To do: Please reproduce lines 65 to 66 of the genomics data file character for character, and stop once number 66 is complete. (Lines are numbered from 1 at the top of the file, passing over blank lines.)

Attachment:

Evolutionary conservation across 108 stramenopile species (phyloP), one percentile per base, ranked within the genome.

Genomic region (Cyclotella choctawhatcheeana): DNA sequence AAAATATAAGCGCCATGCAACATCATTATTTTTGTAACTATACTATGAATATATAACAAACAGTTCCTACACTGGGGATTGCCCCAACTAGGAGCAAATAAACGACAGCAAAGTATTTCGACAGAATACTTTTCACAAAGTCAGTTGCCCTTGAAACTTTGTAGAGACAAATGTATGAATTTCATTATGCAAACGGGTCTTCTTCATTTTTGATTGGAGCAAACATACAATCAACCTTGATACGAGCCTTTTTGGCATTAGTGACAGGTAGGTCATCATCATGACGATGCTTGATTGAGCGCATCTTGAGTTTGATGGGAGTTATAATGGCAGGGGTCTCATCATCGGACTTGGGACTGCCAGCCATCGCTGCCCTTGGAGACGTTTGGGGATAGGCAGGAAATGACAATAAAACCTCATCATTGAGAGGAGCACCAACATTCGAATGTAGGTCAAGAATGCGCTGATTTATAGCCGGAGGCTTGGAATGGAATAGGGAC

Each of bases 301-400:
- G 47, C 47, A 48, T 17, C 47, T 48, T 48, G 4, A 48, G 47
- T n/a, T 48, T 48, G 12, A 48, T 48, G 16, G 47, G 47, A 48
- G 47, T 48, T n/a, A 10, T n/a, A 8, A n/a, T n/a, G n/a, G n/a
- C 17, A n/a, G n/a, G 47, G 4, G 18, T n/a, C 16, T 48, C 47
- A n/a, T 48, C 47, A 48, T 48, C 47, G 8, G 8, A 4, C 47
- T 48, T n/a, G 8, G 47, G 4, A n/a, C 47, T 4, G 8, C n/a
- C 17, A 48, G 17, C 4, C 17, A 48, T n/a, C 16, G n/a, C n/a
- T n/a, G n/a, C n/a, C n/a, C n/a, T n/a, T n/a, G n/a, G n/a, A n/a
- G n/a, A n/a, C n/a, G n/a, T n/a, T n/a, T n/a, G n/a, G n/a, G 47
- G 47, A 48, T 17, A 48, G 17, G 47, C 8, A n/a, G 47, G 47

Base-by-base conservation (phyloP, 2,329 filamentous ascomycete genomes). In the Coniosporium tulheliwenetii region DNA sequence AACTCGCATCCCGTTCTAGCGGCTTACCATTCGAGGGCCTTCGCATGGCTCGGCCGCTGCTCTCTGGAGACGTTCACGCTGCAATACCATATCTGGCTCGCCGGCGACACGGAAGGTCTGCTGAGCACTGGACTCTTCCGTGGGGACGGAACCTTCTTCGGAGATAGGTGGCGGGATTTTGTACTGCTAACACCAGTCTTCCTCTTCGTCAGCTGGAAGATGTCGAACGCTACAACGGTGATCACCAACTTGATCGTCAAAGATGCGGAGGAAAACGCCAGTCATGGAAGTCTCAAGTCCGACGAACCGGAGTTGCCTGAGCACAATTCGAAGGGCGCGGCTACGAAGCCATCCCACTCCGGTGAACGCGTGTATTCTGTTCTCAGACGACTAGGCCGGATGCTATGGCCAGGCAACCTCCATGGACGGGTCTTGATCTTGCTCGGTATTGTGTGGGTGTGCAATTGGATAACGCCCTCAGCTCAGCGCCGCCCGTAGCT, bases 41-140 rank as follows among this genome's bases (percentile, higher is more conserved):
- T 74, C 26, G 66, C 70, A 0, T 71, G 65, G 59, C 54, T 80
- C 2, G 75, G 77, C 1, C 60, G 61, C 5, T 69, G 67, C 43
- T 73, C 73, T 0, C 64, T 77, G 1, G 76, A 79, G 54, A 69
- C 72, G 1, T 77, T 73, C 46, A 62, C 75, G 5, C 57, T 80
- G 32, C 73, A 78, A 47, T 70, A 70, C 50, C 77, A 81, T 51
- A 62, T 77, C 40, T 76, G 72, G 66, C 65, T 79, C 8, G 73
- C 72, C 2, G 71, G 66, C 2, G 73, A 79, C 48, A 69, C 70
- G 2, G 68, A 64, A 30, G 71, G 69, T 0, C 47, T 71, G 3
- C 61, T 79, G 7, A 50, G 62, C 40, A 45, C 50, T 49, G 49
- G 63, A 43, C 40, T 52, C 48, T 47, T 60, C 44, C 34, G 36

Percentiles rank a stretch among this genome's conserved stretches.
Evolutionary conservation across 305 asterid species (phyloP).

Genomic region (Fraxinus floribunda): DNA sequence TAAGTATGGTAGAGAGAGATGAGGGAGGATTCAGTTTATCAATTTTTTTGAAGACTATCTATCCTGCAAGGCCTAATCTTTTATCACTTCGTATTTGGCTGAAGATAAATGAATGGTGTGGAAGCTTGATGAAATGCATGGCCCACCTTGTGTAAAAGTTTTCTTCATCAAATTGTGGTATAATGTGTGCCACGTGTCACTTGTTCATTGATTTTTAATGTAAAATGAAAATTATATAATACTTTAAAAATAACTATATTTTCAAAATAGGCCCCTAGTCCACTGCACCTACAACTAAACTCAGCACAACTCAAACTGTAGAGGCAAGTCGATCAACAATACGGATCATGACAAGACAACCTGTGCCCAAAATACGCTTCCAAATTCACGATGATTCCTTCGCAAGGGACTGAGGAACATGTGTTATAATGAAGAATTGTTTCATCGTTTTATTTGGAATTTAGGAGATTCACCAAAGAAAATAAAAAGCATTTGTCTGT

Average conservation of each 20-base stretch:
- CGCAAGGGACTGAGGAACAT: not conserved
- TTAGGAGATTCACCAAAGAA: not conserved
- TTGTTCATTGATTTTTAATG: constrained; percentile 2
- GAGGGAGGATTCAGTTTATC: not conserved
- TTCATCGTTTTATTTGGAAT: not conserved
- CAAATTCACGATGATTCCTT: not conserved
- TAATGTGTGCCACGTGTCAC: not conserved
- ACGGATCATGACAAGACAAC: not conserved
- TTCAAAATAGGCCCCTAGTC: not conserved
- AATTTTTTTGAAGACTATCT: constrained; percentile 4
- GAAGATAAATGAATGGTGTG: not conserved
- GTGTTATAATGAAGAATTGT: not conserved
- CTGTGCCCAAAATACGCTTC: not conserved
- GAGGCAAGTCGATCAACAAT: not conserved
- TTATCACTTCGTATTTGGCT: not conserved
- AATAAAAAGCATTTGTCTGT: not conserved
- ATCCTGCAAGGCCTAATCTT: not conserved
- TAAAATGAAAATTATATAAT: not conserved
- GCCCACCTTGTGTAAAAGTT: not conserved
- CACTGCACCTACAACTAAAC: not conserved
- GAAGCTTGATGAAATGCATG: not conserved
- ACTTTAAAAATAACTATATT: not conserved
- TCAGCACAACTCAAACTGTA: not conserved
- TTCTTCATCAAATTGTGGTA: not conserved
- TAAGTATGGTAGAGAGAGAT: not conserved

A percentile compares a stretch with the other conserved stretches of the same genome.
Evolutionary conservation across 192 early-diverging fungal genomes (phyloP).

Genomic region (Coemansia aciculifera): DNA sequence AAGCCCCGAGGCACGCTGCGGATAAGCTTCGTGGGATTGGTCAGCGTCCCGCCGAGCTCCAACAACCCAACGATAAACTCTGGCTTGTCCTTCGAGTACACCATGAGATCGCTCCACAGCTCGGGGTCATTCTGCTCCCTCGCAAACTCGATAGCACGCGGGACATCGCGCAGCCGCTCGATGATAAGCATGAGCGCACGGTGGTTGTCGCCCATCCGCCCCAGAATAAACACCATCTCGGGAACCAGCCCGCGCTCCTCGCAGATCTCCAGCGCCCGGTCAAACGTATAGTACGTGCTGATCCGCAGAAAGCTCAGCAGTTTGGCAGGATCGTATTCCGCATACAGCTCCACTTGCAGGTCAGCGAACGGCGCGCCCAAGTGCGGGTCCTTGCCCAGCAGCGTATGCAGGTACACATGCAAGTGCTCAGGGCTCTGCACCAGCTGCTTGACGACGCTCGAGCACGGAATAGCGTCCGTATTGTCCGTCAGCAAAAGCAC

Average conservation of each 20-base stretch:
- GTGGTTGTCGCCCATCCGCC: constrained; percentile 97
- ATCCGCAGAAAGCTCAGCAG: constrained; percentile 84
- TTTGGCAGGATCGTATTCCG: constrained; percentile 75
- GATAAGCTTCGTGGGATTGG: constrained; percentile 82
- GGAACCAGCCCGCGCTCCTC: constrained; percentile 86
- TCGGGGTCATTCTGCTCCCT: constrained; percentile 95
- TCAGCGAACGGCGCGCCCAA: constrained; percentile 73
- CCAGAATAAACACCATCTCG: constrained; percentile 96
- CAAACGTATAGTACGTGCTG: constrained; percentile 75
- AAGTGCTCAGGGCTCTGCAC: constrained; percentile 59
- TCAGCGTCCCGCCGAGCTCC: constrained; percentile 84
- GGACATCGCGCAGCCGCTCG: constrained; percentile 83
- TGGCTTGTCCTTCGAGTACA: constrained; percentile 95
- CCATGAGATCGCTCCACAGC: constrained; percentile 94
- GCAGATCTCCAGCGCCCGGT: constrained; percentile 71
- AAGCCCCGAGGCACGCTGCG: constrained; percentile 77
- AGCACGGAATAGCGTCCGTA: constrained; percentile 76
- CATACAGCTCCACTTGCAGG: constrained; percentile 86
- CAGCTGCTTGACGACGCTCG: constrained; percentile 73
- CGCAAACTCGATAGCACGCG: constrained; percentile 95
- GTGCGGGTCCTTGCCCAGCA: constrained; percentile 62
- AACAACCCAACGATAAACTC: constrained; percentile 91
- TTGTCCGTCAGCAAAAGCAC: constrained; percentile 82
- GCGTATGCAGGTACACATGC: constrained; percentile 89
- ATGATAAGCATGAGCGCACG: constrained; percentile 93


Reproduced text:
- CCAGAATAAACACCATCTCG: constrained; percentile 96
- CAAACGTATAGTACGTGCTG: constrained; percentile 75